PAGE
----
Almonds Lower Uric Acid Levels in Patients With Coronary Artery Disease

Volume 14    |   Issue 24

You're probably familiar with many of the risk factors of coronary artery disease, such as high LDL cholesterol, low HDL cholesterol, high blood pressure, diabetes, smoking, and simply getting older. We spend a lot of time talking about how to decrease these risk factors (well, other than the getting older one!), so you likely know a lot about them already. But there's one risk factor you may not be as familiar with.

This risk factor involves serum levels of uric acid, which is pro-oxidative and pro-inflammatory. High levels of uric acid also increase your risk of coronary artery disease and, as a result, your risk of heart attack or stroke. In fact, an increase of 1 mg/dL in serum uric acid levels causes your risk of coronary artery disease mortality to jump 12%. Fortunately, there's an easy way to lower your uric acid levels and your coronary artery disease risk.

Researchers at the Aga Khan University Hospital in Pakistan were concerned about the coronary artery disease levels they were seeing in patients. So they decided to conduct a study to see if they could bring coronary artery disease levels down by reducing uric acid levels. Because they knew that almonds can help regulate lipid levels and reduce cardiovascular disease risk, they decided to investigate whether almond consumption affects uric acid levels.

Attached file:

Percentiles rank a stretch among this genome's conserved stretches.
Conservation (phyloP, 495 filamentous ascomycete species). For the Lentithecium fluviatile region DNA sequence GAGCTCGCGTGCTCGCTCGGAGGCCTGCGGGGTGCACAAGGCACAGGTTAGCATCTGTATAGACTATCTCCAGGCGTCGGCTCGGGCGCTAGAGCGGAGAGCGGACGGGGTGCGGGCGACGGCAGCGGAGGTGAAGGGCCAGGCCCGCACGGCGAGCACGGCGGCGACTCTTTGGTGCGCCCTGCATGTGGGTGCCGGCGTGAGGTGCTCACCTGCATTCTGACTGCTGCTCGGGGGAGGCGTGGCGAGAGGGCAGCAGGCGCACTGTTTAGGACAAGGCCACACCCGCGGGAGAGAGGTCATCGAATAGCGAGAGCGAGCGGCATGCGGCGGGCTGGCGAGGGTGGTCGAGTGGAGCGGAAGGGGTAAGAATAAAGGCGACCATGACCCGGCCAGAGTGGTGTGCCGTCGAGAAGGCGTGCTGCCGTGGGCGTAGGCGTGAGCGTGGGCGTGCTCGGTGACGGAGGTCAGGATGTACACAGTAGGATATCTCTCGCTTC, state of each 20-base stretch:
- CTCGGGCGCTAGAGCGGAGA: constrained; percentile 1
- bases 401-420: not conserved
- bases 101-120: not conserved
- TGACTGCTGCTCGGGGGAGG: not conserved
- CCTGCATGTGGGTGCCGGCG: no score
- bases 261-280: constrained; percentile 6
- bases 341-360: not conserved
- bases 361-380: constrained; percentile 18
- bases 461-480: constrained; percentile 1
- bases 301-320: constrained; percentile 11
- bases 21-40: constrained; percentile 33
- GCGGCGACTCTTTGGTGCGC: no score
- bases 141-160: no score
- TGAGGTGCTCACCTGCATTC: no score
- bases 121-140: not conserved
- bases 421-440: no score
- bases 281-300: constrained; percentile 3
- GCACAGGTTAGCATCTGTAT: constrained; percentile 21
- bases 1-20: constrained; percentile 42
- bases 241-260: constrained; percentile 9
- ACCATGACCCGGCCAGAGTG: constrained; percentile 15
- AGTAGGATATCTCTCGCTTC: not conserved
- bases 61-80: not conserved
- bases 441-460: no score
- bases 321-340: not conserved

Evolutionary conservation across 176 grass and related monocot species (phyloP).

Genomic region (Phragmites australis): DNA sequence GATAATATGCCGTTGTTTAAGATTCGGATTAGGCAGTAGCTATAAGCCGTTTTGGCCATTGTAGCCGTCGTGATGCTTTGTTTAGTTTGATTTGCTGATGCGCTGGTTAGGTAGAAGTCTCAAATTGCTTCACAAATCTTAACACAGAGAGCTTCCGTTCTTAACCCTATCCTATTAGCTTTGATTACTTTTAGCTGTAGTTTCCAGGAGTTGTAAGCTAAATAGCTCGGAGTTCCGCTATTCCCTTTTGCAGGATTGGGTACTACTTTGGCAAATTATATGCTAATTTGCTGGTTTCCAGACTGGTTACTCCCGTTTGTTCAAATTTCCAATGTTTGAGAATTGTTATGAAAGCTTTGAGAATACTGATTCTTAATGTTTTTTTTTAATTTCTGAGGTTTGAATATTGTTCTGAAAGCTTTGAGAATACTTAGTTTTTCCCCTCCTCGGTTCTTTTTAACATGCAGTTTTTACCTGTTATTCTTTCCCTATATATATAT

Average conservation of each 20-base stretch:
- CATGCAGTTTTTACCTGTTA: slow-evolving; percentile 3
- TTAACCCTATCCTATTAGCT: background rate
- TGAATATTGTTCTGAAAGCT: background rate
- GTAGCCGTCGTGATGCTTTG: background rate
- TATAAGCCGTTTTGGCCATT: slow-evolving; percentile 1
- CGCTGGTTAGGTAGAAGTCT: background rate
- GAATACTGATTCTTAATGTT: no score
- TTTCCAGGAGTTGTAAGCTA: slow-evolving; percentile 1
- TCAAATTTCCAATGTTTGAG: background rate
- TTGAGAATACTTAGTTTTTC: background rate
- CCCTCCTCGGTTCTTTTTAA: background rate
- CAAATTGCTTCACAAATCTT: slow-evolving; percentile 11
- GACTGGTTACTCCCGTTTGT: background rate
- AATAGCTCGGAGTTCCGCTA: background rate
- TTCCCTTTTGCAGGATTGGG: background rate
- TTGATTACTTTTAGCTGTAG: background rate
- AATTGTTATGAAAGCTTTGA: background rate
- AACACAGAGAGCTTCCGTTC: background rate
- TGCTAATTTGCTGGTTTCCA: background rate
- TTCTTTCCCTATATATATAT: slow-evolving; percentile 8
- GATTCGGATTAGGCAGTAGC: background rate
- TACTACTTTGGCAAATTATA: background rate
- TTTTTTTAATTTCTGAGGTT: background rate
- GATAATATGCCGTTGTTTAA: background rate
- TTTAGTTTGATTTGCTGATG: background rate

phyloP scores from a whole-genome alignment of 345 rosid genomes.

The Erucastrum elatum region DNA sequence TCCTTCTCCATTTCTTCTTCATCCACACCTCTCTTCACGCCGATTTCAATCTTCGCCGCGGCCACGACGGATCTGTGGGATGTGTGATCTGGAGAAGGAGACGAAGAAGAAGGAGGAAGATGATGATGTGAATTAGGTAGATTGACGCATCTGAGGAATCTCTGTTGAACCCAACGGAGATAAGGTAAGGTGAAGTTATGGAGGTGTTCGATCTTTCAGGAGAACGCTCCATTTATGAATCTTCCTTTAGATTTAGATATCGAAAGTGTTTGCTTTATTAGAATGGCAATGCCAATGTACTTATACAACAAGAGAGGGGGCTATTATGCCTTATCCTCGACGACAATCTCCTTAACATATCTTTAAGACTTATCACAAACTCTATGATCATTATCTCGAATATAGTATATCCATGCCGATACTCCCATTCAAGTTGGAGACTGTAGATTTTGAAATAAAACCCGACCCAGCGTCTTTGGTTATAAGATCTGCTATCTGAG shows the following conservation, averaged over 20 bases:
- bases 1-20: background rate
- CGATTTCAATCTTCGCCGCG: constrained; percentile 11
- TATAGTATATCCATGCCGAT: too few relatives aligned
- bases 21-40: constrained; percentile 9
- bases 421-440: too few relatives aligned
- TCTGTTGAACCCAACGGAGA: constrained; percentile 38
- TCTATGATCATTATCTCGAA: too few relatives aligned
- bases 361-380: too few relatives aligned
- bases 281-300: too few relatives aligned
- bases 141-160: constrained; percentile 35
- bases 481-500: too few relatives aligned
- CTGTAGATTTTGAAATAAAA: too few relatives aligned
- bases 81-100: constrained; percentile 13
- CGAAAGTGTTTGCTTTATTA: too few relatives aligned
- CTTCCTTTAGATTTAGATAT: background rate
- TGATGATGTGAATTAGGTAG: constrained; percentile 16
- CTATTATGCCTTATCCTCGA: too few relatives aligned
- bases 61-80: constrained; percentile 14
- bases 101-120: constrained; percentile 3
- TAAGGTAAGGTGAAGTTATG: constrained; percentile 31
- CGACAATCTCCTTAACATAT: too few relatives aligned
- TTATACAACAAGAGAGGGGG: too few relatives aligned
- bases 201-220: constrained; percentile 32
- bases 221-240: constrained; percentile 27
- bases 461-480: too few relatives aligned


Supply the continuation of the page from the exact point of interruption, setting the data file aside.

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They recruited 150 participants who suffered from coronary artery disease, none of whom regularly consumed nuts or had nut allergies. They divided them into three equal groups. They asked one group not to consume any nuts, particularly almonds, for the duration of the study. The other two groups consumed 10 grams of almonds (about 8-10 almonds) per day, which they soaked overnight, peeled, and ate before breakfast. One of the groups ate almonds from Pakistan, while the other received almonds imported from America. The study lasted for 12 weeks.

At the beginning of the study, the participants had similar serum uric acid levels, but by week six, the participants in the almond groups were already seeing an improvement. By the end of the study, their improvements were even more significant. In the Pakistani almond group, women in particular had 16% less serum uric acid than the women who ate no nuts. And the women in the American almond group had 21% less.

You don't need the results of this study to know that it's a great idea to add a handful of almonds to your daily routine. But it's a particularly good idea if you're worried about your coronary artery disease risk.

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